Moon samples returned to Earth by China's Chang'e 5

Plus, a peacock of a dinosaur, Neptune's storms acting weird, NASA's Jessica Meir and much more.
Hello humans!

Happy holidays. Thanks for all the support this year, it's been fantastic to hear from readers and to bring you all the Good Science News from The Worst Year. It's not over though! As you settle in for some Christmas pud, read up on a few of the amazing things happening to finish the year.

Hayabusa2, the Japanese asteroid mission opened up its treasure box and confirmed it has stolen pieces of ancient asteroid Ryugu. China's Chang'e 5 moon lander also returned to Earth with pieces of moon rock, so 2021 is going to be a busy year for studying extraterrestrial stones and boulders. There's also the story of a bizarre dinosaur, the peacock of its time, NASA's Hubble spotting some unusual storms on Neptune and an angel on Mars? But first... the Science Mailbag!

📧The Science Mailbag📧

Linda asks: Is there a difference between the two vaccines approved for emergency use in the US? Pfizer vs. Moderna?

An important question. CNET has a lot of vaccine resources for you to check out but the short of it is... there's not a whole lot of difference. They have shown almost equivalent effectiveness in protecting against severe COVID-19 in the short-term and they both require two doses. They are both safe and effective (you can read about that below). Pfizer's vaccine has emergency use authorization for those aged 16 and older -- but Moderna's is only approved for 18 years and older. Moderna's has a slight advantage in distribution, however, because it can be shipped and stored at warmer temperatures. Overall, they're similar vaccines and we still need to gather more data on their long-term protection and monitor for any rare adverse events. I'd be confident getting either of them but you should check whether they're right for you.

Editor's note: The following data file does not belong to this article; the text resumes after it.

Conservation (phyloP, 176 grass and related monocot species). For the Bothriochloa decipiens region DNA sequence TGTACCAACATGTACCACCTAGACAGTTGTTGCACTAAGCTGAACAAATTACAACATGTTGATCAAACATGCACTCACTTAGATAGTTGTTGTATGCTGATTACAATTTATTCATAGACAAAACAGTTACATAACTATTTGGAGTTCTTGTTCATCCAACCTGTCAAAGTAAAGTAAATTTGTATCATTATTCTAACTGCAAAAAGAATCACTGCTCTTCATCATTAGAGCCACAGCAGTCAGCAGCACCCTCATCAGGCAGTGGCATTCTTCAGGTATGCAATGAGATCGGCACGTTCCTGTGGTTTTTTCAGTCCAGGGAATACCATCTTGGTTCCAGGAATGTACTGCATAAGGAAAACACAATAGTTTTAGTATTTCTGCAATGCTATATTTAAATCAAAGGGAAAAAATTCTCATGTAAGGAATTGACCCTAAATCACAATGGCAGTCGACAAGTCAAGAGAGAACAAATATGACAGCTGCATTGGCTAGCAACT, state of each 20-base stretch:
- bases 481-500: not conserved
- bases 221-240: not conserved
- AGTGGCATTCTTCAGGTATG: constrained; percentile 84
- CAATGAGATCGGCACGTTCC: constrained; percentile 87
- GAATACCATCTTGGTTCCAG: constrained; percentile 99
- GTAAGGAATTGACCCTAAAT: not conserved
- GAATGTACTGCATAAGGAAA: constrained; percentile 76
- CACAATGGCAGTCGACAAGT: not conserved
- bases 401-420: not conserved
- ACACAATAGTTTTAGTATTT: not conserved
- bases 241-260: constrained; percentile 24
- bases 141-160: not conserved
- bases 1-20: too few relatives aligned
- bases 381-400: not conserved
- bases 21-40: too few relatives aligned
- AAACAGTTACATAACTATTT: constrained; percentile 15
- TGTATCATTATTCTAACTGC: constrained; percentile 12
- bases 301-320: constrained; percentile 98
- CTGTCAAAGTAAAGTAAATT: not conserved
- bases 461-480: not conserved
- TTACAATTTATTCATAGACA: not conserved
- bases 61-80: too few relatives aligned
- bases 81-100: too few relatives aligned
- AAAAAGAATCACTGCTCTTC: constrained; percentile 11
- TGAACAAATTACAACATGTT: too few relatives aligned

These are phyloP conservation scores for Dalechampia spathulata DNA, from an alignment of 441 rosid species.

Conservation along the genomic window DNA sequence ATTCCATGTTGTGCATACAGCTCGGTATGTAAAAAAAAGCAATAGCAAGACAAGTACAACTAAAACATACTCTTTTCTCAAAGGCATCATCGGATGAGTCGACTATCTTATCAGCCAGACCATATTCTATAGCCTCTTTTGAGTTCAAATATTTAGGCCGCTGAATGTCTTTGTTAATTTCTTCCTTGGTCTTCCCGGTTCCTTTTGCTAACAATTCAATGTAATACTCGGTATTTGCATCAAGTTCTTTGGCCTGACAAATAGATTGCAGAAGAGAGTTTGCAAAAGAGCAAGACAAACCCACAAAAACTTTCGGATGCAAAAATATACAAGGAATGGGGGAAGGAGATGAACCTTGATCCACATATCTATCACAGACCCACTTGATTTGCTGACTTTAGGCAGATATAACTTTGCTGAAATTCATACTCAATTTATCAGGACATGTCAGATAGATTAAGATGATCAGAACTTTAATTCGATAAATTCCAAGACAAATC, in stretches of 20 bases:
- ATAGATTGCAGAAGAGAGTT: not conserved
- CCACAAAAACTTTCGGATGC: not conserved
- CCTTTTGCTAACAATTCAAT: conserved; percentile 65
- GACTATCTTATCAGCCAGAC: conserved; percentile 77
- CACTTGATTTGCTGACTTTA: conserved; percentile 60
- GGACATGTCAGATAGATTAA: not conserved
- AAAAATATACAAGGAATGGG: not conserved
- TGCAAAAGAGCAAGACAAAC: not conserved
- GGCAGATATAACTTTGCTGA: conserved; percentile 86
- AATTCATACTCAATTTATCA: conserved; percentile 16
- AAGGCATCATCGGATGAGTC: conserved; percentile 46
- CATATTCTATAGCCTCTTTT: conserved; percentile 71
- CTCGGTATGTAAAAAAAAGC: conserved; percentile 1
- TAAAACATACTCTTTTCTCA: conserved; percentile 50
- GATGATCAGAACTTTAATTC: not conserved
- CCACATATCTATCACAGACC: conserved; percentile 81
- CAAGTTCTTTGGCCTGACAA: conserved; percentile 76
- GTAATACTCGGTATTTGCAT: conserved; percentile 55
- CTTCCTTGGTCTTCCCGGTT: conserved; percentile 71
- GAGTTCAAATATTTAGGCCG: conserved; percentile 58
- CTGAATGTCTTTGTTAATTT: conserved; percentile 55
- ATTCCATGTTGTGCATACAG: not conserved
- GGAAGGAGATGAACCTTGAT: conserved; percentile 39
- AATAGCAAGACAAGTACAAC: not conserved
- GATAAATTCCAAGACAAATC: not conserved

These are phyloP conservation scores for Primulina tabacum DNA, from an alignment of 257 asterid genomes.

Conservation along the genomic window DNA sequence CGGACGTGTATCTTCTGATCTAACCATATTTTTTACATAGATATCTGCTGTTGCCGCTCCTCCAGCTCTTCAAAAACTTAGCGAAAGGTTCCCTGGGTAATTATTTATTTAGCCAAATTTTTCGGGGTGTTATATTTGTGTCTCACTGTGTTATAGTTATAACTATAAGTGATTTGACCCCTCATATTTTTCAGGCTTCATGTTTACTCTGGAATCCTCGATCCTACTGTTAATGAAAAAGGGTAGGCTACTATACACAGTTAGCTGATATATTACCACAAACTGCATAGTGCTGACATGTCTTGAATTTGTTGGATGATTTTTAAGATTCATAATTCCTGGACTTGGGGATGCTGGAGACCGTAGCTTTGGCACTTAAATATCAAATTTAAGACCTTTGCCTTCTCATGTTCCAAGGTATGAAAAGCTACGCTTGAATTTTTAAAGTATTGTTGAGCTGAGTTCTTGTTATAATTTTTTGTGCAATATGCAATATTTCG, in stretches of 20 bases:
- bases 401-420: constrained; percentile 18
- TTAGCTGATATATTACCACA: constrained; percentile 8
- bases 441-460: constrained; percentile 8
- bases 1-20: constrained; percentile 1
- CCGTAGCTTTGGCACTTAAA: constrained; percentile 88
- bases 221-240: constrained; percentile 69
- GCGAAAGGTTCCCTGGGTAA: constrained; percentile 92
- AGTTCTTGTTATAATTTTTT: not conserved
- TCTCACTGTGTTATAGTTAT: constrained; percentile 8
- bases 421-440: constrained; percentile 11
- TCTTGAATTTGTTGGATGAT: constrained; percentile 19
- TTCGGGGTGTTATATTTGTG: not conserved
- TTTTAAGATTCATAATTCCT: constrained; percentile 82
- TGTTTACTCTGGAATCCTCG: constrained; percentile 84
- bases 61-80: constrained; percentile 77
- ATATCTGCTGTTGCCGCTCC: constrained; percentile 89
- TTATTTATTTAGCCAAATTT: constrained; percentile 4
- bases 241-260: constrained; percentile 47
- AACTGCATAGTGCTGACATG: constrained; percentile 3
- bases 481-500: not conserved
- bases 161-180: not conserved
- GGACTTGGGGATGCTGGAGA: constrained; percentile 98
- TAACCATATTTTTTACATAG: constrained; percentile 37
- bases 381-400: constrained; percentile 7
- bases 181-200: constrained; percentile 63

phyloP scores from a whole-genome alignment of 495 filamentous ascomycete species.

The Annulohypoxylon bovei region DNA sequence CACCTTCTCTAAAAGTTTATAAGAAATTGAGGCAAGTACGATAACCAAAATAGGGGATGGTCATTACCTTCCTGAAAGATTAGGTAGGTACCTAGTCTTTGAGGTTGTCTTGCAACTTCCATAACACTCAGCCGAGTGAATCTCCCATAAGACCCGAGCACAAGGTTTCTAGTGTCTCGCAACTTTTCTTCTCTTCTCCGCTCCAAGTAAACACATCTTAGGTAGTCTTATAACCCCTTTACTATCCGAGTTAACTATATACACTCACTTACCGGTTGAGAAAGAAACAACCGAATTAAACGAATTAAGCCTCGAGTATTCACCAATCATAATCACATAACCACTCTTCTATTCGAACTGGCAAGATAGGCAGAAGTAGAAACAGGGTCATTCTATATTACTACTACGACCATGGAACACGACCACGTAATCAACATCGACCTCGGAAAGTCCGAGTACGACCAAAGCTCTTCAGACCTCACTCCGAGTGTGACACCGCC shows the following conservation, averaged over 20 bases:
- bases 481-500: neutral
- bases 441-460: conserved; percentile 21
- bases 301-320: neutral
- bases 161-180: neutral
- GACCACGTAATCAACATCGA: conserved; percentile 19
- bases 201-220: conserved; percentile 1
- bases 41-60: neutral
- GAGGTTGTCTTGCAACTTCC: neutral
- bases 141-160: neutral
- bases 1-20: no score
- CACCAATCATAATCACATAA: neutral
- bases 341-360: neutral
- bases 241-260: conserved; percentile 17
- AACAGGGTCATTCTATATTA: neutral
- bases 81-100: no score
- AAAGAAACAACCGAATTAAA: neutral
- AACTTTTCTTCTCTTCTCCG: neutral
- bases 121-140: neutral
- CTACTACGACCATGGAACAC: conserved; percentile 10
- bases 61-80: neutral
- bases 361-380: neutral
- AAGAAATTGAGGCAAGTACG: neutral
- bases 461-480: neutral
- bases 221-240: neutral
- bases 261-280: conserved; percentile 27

If you have a burning question or a nice Christmas message, send a note to my email or via DM on Twitter. Have a wonderful holiday period!

Enim scientia et astra!
Jackson Ryan Jackson Ryan
Science Editor, CNET
COVID-19  vaccines are safe, even with long-term data lacking
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